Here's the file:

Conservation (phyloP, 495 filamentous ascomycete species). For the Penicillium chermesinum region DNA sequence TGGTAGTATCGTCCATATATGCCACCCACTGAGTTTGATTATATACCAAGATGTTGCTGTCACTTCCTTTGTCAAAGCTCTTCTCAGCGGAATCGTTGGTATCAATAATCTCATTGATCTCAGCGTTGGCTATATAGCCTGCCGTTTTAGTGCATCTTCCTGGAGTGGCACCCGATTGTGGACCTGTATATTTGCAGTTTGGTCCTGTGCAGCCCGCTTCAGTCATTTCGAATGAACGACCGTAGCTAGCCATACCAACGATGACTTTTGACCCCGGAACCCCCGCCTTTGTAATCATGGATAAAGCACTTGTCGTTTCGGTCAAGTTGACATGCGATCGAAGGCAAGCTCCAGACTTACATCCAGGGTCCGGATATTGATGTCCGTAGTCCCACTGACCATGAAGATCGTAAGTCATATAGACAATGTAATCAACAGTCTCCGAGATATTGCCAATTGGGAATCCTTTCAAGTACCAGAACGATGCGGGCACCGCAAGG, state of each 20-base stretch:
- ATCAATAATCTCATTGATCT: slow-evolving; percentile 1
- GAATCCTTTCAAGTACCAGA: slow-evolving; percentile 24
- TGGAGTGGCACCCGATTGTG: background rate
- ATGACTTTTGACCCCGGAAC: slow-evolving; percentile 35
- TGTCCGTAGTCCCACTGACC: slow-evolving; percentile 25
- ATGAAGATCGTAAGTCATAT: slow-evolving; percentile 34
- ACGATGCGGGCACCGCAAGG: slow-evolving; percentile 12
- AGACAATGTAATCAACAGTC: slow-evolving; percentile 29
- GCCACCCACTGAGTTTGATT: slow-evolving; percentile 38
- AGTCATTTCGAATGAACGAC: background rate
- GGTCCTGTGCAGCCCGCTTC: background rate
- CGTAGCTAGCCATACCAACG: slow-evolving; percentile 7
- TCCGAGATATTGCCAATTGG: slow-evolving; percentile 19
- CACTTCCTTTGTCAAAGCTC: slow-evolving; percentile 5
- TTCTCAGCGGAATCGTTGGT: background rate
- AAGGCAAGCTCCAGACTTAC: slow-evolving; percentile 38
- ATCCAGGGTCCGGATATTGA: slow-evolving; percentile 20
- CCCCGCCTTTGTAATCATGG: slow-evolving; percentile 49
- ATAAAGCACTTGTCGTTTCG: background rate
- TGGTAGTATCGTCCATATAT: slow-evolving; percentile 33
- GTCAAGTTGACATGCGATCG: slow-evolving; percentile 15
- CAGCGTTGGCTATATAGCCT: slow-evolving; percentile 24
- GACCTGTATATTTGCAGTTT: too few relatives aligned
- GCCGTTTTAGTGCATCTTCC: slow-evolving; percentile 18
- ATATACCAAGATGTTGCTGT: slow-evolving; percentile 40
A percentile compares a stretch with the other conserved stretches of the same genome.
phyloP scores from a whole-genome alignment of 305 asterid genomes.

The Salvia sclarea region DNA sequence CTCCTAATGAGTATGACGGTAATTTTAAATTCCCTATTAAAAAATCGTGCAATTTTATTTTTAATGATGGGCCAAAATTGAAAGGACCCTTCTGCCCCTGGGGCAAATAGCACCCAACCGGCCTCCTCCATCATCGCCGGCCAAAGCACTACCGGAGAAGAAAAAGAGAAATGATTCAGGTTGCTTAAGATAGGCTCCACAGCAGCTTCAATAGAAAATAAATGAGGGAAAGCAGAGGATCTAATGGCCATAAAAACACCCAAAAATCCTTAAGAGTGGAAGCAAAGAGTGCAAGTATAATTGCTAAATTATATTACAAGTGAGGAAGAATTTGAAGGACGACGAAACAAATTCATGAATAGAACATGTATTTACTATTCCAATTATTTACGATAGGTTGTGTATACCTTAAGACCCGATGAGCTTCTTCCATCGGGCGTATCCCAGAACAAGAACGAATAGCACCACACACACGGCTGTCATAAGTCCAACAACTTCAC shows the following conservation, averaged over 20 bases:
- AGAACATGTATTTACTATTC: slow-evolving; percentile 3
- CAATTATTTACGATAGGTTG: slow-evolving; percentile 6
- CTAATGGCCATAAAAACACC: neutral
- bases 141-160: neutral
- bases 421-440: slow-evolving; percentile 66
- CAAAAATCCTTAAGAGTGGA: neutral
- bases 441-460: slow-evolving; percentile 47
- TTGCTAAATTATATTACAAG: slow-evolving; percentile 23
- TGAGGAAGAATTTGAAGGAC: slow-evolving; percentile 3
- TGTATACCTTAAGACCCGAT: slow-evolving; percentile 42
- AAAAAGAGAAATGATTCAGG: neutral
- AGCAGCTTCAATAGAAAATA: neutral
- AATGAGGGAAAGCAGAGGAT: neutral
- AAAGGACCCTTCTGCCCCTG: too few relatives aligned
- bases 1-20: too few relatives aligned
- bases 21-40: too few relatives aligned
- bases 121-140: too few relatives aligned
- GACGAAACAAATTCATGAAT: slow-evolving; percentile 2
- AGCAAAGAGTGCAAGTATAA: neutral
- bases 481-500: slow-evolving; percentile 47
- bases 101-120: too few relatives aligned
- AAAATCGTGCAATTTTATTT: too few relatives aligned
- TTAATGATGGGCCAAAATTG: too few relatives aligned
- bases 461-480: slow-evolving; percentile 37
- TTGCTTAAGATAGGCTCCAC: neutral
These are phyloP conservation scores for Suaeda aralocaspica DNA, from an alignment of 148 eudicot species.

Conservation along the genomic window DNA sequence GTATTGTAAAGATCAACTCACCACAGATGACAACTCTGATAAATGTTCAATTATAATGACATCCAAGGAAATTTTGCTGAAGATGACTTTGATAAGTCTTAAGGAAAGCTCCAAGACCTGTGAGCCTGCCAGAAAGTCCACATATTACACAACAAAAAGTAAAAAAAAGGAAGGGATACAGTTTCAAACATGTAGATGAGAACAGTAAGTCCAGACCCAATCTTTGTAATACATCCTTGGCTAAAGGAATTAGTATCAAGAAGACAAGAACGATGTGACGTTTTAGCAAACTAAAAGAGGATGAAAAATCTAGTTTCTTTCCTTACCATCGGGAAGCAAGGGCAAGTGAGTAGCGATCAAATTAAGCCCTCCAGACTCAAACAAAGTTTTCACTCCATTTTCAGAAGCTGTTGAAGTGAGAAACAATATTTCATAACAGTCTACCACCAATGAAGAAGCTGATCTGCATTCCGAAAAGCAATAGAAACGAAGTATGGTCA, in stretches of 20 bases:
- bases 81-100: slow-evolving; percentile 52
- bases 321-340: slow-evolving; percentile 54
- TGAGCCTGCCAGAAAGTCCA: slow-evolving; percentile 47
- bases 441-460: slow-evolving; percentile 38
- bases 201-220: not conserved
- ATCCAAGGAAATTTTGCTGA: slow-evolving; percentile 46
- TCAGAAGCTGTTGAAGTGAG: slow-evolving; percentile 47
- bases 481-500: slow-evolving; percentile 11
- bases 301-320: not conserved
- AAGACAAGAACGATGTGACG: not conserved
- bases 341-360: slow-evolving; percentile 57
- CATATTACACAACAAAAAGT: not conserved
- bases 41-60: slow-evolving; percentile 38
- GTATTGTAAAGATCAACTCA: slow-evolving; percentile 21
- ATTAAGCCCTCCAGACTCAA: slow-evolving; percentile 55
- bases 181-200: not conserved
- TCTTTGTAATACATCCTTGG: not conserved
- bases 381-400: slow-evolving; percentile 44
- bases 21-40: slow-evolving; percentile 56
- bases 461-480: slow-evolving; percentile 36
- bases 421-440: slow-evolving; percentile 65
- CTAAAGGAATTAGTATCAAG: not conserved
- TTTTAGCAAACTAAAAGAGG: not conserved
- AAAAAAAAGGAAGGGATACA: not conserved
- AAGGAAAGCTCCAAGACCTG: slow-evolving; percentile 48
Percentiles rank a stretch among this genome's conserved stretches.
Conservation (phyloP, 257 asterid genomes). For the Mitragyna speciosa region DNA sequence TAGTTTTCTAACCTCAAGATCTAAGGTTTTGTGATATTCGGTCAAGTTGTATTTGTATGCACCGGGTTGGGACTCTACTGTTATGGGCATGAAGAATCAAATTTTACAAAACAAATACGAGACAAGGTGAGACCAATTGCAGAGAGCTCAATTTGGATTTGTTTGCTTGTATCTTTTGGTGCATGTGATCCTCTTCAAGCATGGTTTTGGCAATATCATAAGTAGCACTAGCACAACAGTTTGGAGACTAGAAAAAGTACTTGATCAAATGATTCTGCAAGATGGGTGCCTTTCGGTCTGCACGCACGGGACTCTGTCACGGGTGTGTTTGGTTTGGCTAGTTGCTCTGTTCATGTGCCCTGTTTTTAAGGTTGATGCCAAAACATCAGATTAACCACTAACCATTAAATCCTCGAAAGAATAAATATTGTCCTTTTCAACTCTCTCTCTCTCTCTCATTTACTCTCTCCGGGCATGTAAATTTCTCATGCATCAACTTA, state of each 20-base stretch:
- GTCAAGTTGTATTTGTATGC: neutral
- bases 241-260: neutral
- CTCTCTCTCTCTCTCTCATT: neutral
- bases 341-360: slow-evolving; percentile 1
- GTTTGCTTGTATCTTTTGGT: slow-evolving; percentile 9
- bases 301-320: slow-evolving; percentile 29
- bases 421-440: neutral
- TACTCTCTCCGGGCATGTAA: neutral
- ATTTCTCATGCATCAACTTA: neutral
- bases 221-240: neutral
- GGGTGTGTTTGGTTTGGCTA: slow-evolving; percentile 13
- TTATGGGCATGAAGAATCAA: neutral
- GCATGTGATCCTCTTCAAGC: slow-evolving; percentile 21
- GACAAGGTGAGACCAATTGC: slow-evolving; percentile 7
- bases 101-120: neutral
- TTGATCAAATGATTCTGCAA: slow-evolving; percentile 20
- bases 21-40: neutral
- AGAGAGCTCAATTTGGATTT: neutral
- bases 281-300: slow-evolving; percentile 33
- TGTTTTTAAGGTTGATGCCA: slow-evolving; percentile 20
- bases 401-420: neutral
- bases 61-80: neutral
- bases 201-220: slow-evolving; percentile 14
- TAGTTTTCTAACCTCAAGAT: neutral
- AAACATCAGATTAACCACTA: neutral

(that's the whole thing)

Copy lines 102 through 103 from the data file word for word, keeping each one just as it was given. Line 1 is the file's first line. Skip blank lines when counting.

- bases 281-300: slow-evolving; percentile 33
- TGTTTTTAAGGTTGATGCCA: slow-evolving; percentile 20